Conversation with a Lost Cat

Me: Where are you? 

Lost Cat: I’m in a house with wood everywhere, and it smells like mice and sometimes I get to catch a mouse. I like catching mice. I get to go outside now, and sometimes it smells like mice there too. 

Me: Are you at a place with cows?

Lost Cat: Cows are close by. I don’t go where the cows are. I can go anywhere I want now, but I can’t go home because there are too many roads. I will stay here and catch mice. There is a dog. He is black and white. He likes me. The cows are all different colors. They are pretty. They poo everywhere so I get to catch flies and butterflies, too. Everybody likes me here but there isn’t tall grass to hide in. The grass is very short here. I don’t like that. But everything else is okay. The people are nice and I sleep in bed at night and follow the man outside in the daytime. 

Me: Okay, well, I’m glad you’re okay. But your people are worried about you and want to bring you home. 

Lost Cat: I’m fine here. Please explain to my people how cats feel about that. It doesn’t mean I don’t love them if I’m content to stay here.


Lost animals are usually much better at moving on than the humans they left behind. It’s not just about cats being more independent. People think of their animal companions as children. And for part of the animal/human relationship, that may have been true. But our animal companions are often soulmates who travel with us through many lifetimes (sometimes as animals and sometimes as humans). It’s very likely that at some point or another in our many soul evolutions together, they’ve been our children, our parents, our lovers, and our beloved pets. 

I’ve been guilty of having attitudes and opinions. (I know you wouldn’t think it, but it’s true.) And I have thought–in the past–that it’s a sin to make an animal a part of your family and then later decide that it’s not working out. 

But after 60 years on Planet Earth, I’ve been able to recognize the fact that our animal companions aren’t our children. They are soulmates who deserve our respect as equals. You know the old saying about people coming into our lives for a moment, a season, or a lifetime. It’s the same with our animal companions. They’re not always meant to stay with us for the rest of their lives.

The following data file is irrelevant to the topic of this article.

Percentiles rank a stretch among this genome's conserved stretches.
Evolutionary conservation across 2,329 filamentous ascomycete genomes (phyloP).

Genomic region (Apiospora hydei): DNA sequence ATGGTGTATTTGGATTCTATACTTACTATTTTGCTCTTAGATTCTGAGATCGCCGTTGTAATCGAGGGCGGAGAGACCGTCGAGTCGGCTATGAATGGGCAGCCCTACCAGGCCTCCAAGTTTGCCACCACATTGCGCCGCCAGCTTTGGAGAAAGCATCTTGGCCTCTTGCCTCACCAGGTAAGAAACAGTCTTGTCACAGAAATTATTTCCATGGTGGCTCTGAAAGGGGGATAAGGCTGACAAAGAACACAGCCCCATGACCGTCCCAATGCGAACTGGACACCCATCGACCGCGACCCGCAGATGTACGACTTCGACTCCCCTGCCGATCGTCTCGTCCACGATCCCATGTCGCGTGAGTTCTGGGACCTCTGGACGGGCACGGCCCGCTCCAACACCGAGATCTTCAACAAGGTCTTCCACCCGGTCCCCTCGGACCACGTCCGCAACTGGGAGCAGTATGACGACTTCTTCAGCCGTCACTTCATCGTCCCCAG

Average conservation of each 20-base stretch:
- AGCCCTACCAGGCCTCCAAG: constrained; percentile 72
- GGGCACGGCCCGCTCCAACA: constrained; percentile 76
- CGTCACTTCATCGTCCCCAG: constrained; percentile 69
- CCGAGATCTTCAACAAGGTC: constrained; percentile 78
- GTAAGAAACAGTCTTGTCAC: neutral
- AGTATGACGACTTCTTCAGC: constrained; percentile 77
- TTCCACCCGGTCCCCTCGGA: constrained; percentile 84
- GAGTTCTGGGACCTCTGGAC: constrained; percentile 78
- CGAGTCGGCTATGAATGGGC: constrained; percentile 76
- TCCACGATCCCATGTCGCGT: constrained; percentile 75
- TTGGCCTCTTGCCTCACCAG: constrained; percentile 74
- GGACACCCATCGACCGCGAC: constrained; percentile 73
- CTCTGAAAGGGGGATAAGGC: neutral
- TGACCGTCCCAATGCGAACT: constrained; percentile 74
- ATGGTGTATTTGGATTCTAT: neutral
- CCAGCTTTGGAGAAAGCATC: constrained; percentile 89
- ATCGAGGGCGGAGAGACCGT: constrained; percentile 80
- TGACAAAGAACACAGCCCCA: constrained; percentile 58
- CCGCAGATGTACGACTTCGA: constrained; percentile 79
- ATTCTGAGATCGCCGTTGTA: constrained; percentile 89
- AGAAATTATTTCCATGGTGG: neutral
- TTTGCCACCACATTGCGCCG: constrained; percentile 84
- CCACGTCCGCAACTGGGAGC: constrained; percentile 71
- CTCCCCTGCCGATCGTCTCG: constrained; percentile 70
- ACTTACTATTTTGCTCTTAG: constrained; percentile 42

Sometimes, we’re a stepping stone to the life they were meant to have. (And shouldn’t we be happy about that?)

It’s not that animals are expendable. It’s not that, at all. It’s that we all should have free will over our own lives. Even the relationships we have with our children change over the years. At some point, our children may decide to create their own lives far from us. Because though they were our children for many years, they have to graduate to becoming their own selves. 

Can we not give our animal companions that choice also?

I’m not saying that when your ancient Chihuahua becomes incontinent you should toss him into the woods far away from home and say, “Be free! Choose your own life now!” 

I’m not even saying that when your cat starts pissing in the washing machine you should give up all hope and drive him to the nearest animal shelter. (But if he does it every time that your special friend puts his shorts in the machine, you should maybe pay attention, because you know your cat has excellent judgment when it comes to character.)

I’m just saying that if your cat or dog does everything in their power to let you know that they’re unhappy living with you, listen. (Or, if you can’t listen, pay somebody else to do it. Not cheap, but worth it.) Find out what your animal companion needs, and if you can’t give it to them, please consider that maybe it’s time to do the hard but loving work of helping them find a new home better than the one you could provide. 

Every animal comes into our lives to teach us something.

Sometimes, the lesson is in letting go.

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